back in 2009



I love reading about how runners got started. Was it early in life? Late in life? For weight loss or just because?

Have they always been that fast? Do they care about getting faster? Do they really enjoy it? Why do they run?


I think if you’ve read my blog for any length of time you could probably answer most of those questions, but if you’re new then you might not know, and I’ll admit that this blog isn’t the easiest of blogs to navigate… and another crappy problem about this blog is that the majority of the posts in the archives are missing pictures due to the great blog debacle of 2012…. AKA  “jena doesn’t know what she’s doing, so when she switched blogs she lost a ton of pictures.” oops.


so I thought I’d just tell you a little about how I got started & how I’ve gotten a little bit faster over the last three years. I guess I’m feeling a little sentimental about running this month: My 3 year running anniversary is coming up in October. I started “training” for my first 5k in October 2009.


I think it is important to note the last few sentences, “Today Stacey and I jogged 3 miles. i jogged the majority of the 3 miles. Had to do a few walking parts, but i was pretty proud of myself.”


Everyone starts somewhere. everyone.


When I first started running I used my car garmin to tell me how far I was running … uhm yep. I would hold that stupid thing in my hand while I ran down every sidewalk in Davenport. (I was obsessed with pace & distance even as a new runner – that can’t be good.) I wore a simple stop watch and would figure out my pace based on how far my gps said I had gone…. looking back, this makes me laugh. I tried mapmyrun, but Davenport is so small I had to make a billion turns and it was almost impossible for me to remember what route I took. Garmin Nuvi for the win!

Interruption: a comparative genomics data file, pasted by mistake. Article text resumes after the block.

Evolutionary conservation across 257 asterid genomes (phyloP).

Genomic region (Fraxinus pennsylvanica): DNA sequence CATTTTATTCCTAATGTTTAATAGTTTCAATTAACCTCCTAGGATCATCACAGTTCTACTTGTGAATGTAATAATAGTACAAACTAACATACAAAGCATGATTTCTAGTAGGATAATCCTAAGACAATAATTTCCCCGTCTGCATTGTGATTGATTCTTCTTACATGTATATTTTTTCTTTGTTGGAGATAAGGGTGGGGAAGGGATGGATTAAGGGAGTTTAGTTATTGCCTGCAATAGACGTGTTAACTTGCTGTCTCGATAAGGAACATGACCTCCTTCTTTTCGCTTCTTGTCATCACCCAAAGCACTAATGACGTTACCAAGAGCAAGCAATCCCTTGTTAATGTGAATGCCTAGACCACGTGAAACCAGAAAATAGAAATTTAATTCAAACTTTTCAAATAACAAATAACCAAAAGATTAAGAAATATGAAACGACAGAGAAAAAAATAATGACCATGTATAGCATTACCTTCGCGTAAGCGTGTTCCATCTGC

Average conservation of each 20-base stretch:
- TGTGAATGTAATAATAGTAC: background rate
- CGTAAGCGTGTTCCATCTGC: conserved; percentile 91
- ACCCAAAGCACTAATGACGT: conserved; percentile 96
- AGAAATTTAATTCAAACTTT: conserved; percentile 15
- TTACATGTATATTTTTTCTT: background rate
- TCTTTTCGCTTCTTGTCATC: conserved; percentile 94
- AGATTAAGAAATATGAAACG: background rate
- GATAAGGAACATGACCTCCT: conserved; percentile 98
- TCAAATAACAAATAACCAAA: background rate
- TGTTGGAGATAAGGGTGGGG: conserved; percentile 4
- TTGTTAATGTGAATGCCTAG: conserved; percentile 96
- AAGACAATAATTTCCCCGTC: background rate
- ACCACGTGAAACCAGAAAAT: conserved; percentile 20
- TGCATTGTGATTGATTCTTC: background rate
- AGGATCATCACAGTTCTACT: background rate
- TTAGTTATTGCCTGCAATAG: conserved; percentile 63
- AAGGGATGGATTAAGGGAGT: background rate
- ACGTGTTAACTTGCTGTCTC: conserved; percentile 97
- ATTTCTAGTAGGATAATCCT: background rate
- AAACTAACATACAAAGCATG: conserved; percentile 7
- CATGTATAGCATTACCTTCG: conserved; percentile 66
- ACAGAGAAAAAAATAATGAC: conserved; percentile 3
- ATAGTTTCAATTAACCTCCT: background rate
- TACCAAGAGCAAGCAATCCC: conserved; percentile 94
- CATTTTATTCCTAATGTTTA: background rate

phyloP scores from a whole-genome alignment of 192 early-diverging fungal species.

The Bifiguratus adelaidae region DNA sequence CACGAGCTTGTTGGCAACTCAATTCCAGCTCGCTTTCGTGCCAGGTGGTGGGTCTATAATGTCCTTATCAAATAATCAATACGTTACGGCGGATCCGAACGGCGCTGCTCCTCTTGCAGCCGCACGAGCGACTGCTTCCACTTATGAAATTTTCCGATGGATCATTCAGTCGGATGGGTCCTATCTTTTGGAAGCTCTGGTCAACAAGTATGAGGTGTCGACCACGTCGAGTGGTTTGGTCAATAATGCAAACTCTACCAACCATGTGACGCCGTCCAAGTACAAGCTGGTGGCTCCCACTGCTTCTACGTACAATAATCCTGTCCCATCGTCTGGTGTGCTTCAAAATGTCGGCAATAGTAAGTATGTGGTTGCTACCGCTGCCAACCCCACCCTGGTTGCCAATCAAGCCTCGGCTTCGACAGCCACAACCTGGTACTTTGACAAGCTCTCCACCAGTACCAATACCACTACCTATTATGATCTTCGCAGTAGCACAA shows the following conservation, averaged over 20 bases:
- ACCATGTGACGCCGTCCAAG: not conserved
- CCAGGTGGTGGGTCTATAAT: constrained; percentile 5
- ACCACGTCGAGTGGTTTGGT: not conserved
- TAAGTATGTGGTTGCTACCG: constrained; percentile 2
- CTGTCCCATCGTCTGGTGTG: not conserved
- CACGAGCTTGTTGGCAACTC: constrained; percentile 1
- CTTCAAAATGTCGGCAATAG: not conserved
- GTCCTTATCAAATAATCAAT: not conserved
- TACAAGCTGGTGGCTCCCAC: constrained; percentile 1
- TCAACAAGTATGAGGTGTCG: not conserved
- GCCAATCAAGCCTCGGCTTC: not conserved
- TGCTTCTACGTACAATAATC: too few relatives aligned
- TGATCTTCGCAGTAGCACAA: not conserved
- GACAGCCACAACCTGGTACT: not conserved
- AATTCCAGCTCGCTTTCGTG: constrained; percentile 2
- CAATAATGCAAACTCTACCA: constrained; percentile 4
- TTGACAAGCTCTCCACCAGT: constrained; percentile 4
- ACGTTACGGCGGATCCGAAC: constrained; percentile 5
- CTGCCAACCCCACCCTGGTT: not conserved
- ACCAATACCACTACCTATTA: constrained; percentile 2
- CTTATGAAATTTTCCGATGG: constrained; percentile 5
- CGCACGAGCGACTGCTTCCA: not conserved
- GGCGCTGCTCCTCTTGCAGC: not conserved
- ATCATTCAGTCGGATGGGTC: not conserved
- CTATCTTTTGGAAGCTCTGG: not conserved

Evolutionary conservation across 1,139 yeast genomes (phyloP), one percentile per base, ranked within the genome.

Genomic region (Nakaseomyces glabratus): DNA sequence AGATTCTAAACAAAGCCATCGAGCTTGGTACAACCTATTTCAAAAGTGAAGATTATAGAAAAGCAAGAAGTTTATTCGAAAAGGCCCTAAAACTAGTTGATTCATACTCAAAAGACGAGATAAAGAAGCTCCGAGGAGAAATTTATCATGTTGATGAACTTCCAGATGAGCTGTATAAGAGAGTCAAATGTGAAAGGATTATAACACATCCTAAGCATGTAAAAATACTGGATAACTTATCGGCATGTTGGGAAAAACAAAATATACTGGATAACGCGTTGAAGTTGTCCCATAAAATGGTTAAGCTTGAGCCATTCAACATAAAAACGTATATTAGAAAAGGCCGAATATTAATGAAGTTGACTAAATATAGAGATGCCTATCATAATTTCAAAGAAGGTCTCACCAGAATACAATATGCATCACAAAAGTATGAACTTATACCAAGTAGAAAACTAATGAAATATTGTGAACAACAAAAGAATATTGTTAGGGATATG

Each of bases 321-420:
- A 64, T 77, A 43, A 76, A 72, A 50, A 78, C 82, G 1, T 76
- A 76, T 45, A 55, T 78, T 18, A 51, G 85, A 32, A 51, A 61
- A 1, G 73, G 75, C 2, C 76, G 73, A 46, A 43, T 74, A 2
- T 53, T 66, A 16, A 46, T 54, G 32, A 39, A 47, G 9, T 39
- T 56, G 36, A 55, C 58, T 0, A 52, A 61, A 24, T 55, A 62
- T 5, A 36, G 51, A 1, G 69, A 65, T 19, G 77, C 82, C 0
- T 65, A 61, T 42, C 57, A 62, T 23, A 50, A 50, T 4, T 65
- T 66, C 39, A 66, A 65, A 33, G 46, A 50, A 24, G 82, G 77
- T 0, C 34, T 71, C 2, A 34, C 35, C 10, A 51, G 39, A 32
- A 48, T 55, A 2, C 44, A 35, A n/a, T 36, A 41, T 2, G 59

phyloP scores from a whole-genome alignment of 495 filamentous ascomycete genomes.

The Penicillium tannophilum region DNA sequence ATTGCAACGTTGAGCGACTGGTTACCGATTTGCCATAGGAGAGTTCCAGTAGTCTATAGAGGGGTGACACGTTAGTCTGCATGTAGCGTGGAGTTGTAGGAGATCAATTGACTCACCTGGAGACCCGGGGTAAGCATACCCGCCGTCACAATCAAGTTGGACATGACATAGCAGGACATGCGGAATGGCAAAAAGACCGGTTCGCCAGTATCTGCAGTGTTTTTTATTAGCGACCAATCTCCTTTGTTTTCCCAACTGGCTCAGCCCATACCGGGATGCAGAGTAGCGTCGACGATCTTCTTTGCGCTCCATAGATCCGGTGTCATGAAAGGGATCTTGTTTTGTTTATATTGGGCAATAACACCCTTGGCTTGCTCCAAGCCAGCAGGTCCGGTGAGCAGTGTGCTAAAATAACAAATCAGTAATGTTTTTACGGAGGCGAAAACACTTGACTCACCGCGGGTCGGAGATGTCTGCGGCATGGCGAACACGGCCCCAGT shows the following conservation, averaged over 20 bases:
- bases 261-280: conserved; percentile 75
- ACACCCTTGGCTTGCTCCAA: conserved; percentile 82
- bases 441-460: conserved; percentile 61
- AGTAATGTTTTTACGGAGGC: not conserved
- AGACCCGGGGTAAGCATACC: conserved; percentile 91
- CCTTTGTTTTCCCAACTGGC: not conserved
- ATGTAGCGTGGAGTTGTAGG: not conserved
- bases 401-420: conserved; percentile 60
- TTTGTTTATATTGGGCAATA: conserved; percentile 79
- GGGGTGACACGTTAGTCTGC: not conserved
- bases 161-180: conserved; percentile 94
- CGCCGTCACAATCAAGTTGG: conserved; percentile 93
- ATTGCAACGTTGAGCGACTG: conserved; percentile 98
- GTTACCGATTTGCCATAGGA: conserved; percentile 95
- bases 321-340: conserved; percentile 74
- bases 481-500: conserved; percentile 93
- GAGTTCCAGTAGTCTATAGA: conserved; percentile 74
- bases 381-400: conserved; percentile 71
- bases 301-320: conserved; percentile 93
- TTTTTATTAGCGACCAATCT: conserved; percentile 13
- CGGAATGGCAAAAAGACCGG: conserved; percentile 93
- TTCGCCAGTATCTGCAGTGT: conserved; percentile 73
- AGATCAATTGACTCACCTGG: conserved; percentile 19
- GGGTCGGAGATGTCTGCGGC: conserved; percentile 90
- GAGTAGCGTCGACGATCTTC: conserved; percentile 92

That’s the part of Davenport I could run in – that’s “downtown.” Other than this area there are no sidewalks, and no where to run safely.

I ran my first 5k at the end of October 2009 with a time of 31:07, I was ecstatic! I was predicting a 35 minute finish time, so 31:07 was solid gold! Eventually as I started to get more comfortable with the distance my 5k times started to drop.

One of the biggest questions I see amongst new runners is, “how can I get faster?” I’m obviously not a professional, but my biggest piece of advice is to just give yourself some time. As you become more comfortable with the distance, it is likely that you’ll  gain some speed. You can’t worry about running fast when you struggle to complete the distance.

After I ran the October 5k I was hooked. I signed up for the Bartow Turkey Chase and I was ready to race. Turkey Chase time was 26:30.. 1 month, 4 minutes off my time.

I continued to increase my distance at whatever pace I could manage – at this time I wasn’t THAT worried about pace. I wanted to run faster, but speed workouts weren’t on my radar. I wanted to be able to comfortably complete distances. Each time I hit a new PDR I was excited! Being a new runner was fun, lots of firsts.. (there are still firsts as a 3yr runner, but more firsts as a new runner). The first time I ran 9 miles; it was hard, but exciting.